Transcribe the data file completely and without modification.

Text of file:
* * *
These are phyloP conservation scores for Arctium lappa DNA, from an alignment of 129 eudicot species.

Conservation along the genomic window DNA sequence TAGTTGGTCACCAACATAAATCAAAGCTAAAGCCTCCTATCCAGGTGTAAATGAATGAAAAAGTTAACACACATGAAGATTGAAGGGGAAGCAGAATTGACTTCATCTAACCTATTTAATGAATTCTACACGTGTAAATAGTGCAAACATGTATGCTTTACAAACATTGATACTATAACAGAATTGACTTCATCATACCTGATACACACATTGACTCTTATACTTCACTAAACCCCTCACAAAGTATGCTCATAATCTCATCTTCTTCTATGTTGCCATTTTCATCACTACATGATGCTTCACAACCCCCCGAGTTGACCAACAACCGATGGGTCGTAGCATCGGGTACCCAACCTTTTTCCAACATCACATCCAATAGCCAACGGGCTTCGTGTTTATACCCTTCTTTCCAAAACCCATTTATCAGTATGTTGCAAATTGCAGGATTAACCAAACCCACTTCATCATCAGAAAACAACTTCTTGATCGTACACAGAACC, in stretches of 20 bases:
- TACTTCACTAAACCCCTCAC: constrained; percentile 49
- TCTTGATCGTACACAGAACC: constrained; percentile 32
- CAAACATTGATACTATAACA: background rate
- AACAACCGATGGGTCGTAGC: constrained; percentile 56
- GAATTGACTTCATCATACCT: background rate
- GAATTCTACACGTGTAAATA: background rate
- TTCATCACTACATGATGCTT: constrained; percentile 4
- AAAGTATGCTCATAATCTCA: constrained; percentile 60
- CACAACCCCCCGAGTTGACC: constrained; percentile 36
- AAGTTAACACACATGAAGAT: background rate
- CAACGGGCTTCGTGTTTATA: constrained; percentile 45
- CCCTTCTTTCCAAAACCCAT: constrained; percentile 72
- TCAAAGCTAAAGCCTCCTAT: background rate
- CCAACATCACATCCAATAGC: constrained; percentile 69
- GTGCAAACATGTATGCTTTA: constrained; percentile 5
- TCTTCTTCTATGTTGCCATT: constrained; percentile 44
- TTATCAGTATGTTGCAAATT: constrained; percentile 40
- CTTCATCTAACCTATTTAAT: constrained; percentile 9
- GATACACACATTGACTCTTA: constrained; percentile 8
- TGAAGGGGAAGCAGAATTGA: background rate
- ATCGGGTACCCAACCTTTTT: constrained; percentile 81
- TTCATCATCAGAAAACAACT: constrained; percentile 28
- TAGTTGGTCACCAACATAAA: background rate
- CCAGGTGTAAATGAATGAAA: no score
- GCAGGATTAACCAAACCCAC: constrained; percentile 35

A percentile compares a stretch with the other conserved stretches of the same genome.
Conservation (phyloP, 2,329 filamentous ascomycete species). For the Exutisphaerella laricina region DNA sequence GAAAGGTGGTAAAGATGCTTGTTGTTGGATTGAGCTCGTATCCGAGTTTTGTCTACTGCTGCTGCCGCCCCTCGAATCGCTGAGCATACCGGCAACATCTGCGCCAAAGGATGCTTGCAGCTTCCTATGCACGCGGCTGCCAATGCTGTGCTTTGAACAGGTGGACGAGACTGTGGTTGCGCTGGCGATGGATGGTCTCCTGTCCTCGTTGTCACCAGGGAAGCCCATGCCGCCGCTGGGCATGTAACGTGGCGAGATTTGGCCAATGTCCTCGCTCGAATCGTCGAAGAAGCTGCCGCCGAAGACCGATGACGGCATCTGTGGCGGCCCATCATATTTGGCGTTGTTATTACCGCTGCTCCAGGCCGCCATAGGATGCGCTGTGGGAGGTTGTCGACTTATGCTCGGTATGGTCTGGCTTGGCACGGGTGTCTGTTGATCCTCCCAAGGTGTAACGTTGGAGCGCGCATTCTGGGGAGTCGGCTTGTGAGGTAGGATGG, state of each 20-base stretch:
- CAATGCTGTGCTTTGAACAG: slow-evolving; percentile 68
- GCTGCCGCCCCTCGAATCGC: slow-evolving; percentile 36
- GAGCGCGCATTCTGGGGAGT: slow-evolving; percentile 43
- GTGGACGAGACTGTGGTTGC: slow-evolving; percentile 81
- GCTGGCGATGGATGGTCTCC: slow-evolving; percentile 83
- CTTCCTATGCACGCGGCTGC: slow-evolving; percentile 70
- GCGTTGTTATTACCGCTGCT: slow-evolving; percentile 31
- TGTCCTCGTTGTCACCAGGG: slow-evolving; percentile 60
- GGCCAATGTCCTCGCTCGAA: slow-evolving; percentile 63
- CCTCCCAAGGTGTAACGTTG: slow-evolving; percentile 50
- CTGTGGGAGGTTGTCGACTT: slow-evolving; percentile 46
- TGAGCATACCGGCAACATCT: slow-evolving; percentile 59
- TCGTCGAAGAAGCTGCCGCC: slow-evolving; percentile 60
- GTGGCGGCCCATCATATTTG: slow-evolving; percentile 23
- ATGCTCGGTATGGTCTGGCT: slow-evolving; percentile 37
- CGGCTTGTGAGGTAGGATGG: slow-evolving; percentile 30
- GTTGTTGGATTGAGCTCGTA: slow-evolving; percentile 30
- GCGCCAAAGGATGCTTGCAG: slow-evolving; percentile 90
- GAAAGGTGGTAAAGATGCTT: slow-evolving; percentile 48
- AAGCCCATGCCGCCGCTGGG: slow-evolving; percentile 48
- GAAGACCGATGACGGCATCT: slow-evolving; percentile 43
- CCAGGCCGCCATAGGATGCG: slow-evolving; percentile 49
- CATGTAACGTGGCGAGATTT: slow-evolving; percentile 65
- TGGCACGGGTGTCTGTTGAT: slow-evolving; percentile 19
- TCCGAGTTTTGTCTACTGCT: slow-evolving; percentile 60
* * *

These are phyloP conservation scores for Arctium lappa DNA, from an alignment of 129 eudicot species.

Conservation along the genomic window DNA sequence TAGTTGGTCACCAACATAAATCAAAGCTAAAGCCTCCTATCCAGGTGTAAATGAATGAAAAAGTTAACACACATGAAGATTGAAGGGGAAGCAGAATTGACTTCATCTAACCTATTTAATGAATTCTACACGTGTAAATAGTGCAAACATGTATGCTTTACAAACATTGATACTATAACAGAATTGACTTCATCATACCTGATACACACATTGACTCTTATACTTCACTAAACCCCTCACAAAGTATGCTCATAATCTCATCTTCTTCTATGTTGCCATTTTCATCACTACATGATGCTTCACAACCCCCCGAGTTGACCAACAACCGATGGGTCGTAGCATCGGGTACCCAACCTTTTTCCAACATCACATCCAATAGCCAACGGGCTTCGTGTTTATACCCTTCTTTCCAAAACCCATTTATCAGTATGTTGCAAATTGCAGGATTAACCAAACCCACTTCATCATCAGAAAACAACTTCTTGATCGTACACAGAACC, in stretches of 20 bases:
- TACTTCACTAAACCCCTCAC: constrained; percentile 49
- TCTTGATCGTACACAGAACC: constrained; percentile 32
- CAAACATTGATACTATAACA: background rate
- AACAACCGATGGGTCGTAGC: constrained; percentile 56
- GAATTGACTTCATCATACCT: background rate
- GAATTCTACACGTGTAAATA: background rate
- TTCATCACTACATGATGCTT: constrained; percentile 4
- AAAGTATGCTCATAATCTCA: constrained; percentile 60
- CACAACCCCCCGAGTTGACC: constrained; percentile 36
- AAGTTAACACACATGAAGAT: background rate
- CAACGGGCTTCGTGTTTATA: constrained; percentile 45
- CCCTTCTTTCCAAAACCCAT: constrained; percentile 72
- TCAAAGCTAAAGCCTCCTAT: background rate
- CCAACATCACATCCAATAGC: constrained; percentile 69
- GTGCAAACATGTATGCTTTA: constrained; percentile 5
- TCTTCTTCTATGTTGCCATT: constrained; percentile 44
- TTATCAGTATGTTGCAAATT: constrained; percentile 40
- CTTCATCTAACCTATTTAAT: constrained; percentile 9
- GATACACACATTGACTCTTA: constrained; percentile 8
- TGAAGGGGAAGCAGAATTGA: background rate
- ATCGGGTACCCAACCTTTTT: constrained; percentile 81
- TTCATCATCAGAAAACAACT: constrained; percentile 28
- TAGTTGGTCACCAACATAAA: background rate
- CCAGGTGTAAATGAATGAAA: no score
- GCAGGATTAACCAAACCCAC: constrained; percentile 35

A percentile compares a stretch with the other conserved stretches of the same genome.
Conservation (phyloP, 2,329 filamentous ascomycete species). For the Exutisphaerella laricina region DNA sequence GAAAGGTGGTAAAGATGCTTGTTGTTGGATTGAGCTCGTATCCGAGTTTTGTCTACTGCTGCTGCCGCCCCTCGAATCGCTGAGCATACCGGCAACATCTGCGCCAAAGGATGCTTGCAGCTTCCTATGCACGCGGCTGCCAATGCTGTGCTTTGAACAGGTGGACGAGACTGTGGTTGCGCTGGCGATGGATGGTCTCCTGTCCTCGTTGTCACCAGGGAAGCCCATGCCGCCGCTGGGCATGTAACGTGGCGAGATTTGGCCAATGTCCTCGCTCGAATCGTCGAAGAAGCTGCCGCCGAAGACCGATGACGGCATCTGTGGCGGCCCATCATATTTGGCGTTGTTATTACCGCTGCTCCAGGCCGCCATAGGATGCGCTGTGGGAGGTTGTCGACTTATGCTCGGTATGGTCTGGCTTGGCACGGGTGTCTGTTGATCCTCCCAAGGTGTAACGTTGGAGCGCGCATTCTGGGGAGTCGGCTTGTGAGGTAGGATGG, state of each 20-base stretch:
- CAATGCTGTGCTTTGAACAG: slow-evolving; percentile 68
- GCTGCCGCCCCTCGAATCGC: slow-evolving; percentile 36
- GAGCGCGCATTCTGGGGAGT: slow-evolving; percentile 43
- GTGGACGAGACTGTGGTTGC: slow-evolving; percentile 81
- GCTGGCGATGGATGGTCTCC: slow-evolving; percentile 83
- CTTCCTATGCACGCGGCTGC: slow-evolving; percentile 70
- GCGTTGTTATTACCGCTGCT: slow-evolving; percentile 31
- TGTCCTCGTTGTCACCAGGG: slow-evolving; percentile 60
- GGCCAATGTCCTCGCTCGAA: slow-evolving; percentile 63
- CCTCCCAAGGTGTAACGTTG: slow-evolving; percentile 50
- CTGTGGGAGGTTGTCGACTT: slow-evolving; percentile 46
- TGAGCATACCGGCAACATCT: slow-evolving; percentile 59
- TCGTCGAAGAAGCTGCCGCC: slow-evolving; percentile 60
- GTGGCGGCCCATCATATTTG: slow-evolving; percentile 23
- ATGCTCGGTATGGTCTGGCT: slow-evolving; percentile 37
- CGGCTTGTGAGGTAGGATGG: slow-evolving; percentile 30
- GTTGTTGGATTGAGCTCGTA: slow-evolving; percentile 30
- GCGCCAAAGGATGCTTGCAG: slow-evolving; percentile 90
- GAAAGGTGGTAAAGATGCTT: slow-evolving; percentile 48
- AAGCCCATGCCGCCGCTGGG: slow-evolving; percentile 48
- GAAGACCGATGACGGCATCT: slow-evolving; percentile 43
- CCAGGCCGCCATAGGATGCG: slow-evolving; percentile 49
- CATGTAACGTGGCGAGATTT: slow-evolving; percentile 65
- TGGCACGGGTGTCTGTTGAT: slow-evolving; percentile 19
- TCCGAGTTTTGTCTACTGCT: slow-evolving; percentile 60